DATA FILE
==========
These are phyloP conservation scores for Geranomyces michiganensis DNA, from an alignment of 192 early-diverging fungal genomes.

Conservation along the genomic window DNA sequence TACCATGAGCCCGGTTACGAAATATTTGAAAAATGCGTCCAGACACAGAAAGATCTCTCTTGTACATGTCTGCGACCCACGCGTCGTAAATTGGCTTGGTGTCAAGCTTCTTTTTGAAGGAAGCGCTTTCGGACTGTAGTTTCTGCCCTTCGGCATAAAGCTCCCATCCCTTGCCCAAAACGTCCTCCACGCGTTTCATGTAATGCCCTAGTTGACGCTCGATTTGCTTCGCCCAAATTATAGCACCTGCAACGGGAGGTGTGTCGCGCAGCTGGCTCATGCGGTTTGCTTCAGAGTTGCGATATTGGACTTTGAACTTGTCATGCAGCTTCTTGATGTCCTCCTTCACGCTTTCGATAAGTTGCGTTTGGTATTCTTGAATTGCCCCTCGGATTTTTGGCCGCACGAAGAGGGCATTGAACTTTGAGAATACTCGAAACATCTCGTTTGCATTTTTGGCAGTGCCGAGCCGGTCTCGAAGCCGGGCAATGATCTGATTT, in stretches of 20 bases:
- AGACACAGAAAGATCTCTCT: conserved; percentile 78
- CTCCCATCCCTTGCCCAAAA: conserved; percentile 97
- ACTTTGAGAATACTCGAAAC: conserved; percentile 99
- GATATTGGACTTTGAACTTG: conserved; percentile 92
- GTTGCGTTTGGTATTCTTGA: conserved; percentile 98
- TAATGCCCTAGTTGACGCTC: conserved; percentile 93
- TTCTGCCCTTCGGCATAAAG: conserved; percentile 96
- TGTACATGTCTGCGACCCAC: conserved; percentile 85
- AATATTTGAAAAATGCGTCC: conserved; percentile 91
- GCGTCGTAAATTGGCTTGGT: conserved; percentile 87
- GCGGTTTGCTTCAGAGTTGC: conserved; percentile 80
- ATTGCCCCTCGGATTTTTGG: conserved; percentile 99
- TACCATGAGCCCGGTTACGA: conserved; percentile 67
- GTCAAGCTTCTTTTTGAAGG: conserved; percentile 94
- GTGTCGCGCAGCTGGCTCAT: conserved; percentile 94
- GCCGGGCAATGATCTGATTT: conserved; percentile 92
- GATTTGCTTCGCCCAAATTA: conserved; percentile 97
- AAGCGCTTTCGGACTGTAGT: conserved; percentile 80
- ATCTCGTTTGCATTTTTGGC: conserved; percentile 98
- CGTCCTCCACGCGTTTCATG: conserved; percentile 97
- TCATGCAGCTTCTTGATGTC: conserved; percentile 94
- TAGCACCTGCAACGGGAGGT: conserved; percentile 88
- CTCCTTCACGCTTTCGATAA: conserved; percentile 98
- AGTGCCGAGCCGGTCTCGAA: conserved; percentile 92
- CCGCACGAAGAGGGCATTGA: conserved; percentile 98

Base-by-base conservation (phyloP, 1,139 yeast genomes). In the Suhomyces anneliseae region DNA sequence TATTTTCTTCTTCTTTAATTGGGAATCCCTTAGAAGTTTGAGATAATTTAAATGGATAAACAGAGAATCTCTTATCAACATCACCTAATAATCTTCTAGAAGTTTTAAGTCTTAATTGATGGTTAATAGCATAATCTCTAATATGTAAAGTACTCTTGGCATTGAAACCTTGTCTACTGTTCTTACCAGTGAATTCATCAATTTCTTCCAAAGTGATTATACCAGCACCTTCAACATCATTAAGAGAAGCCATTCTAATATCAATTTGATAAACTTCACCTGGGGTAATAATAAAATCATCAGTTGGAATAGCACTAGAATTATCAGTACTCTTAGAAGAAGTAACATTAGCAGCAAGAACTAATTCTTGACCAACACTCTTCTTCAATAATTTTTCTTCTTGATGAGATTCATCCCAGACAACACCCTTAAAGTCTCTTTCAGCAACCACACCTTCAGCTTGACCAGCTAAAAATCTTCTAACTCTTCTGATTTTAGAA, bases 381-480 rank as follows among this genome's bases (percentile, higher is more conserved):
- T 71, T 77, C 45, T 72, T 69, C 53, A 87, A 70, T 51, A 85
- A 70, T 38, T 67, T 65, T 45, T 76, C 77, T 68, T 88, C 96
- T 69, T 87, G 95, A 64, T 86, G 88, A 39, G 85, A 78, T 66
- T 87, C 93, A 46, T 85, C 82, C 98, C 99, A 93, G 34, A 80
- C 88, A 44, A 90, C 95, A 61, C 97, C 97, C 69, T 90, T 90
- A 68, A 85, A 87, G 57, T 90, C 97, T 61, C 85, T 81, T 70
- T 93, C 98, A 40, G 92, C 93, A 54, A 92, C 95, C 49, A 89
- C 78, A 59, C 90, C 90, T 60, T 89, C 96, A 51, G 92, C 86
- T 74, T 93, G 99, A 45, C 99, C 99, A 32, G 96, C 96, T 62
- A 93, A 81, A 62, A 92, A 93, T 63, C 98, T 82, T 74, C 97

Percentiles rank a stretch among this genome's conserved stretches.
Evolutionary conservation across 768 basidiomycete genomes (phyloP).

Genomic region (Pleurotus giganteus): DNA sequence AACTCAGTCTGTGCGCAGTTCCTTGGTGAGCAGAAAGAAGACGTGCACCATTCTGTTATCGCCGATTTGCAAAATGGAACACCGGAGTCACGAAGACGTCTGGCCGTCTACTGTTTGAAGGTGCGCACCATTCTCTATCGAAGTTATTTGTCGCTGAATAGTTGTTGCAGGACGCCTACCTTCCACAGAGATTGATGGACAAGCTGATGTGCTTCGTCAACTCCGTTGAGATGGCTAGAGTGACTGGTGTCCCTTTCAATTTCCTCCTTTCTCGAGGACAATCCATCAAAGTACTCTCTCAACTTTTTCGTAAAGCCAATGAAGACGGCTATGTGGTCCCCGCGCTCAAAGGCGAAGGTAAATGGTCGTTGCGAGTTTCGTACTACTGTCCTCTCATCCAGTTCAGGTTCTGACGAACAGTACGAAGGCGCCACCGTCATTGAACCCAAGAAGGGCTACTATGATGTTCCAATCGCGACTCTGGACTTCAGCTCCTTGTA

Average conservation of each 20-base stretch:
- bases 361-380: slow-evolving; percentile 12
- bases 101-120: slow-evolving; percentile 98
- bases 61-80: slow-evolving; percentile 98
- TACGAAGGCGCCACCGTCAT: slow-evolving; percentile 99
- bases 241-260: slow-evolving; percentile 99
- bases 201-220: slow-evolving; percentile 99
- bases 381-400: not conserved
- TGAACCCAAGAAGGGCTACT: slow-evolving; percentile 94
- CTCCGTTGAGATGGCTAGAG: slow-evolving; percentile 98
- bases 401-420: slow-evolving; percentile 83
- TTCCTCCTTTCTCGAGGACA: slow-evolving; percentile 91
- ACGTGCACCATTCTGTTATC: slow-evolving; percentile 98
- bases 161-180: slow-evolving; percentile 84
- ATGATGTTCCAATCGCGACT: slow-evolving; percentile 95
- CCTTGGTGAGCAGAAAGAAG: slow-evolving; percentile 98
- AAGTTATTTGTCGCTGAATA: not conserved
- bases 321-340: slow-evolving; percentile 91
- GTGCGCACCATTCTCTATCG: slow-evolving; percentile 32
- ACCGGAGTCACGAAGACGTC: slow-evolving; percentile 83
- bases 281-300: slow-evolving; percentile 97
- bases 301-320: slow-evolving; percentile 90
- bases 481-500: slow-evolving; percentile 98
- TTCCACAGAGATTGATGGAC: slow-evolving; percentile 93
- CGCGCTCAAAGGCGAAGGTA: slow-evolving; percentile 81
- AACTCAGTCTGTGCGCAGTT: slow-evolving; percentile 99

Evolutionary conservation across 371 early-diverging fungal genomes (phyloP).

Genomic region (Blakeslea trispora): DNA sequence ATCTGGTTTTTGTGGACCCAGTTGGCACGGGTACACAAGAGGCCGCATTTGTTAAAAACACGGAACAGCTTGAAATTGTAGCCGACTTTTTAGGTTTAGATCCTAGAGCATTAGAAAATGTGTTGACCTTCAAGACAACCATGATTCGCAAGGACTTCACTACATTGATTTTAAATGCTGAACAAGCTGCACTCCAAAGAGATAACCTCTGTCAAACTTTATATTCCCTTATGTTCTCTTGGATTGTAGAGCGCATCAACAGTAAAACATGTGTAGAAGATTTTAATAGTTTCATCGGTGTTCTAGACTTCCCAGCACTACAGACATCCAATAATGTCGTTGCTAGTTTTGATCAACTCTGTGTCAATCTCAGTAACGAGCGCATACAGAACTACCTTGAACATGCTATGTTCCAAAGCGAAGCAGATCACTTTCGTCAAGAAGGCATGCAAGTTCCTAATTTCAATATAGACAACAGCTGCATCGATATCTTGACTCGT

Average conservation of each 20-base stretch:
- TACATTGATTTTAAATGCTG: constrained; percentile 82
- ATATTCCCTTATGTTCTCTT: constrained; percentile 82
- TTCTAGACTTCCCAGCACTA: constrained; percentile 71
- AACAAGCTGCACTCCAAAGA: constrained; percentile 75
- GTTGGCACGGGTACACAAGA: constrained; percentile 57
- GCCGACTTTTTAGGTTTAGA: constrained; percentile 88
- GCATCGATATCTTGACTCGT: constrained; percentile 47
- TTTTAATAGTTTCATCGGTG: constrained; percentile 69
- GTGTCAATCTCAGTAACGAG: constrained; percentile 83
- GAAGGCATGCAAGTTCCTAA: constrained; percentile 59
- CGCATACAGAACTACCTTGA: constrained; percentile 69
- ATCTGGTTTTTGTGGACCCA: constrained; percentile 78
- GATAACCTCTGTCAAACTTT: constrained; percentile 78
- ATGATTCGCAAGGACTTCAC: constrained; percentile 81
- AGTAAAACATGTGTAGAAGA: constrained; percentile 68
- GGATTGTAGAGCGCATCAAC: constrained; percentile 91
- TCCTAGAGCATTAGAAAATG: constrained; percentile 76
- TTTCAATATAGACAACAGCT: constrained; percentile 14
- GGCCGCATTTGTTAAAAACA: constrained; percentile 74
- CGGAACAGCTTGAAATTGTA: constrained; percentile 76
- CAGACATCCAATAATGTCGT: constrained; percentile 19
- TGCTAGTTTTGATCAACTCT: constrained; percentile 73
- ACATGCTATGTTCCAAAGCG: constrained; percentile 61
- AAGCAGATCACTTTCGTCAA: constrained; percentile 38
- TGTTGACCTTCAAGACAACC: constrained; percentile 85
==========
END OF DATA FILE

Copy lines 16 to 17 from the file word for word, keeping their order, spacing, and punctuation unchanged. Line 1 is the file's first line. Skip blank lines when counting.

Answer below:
- GTCAAGCTTCTTTTTGAAGG: conserved; percentile 94
- GTGTCGCGCAGCTGGCTCAT: conserved; percentile 94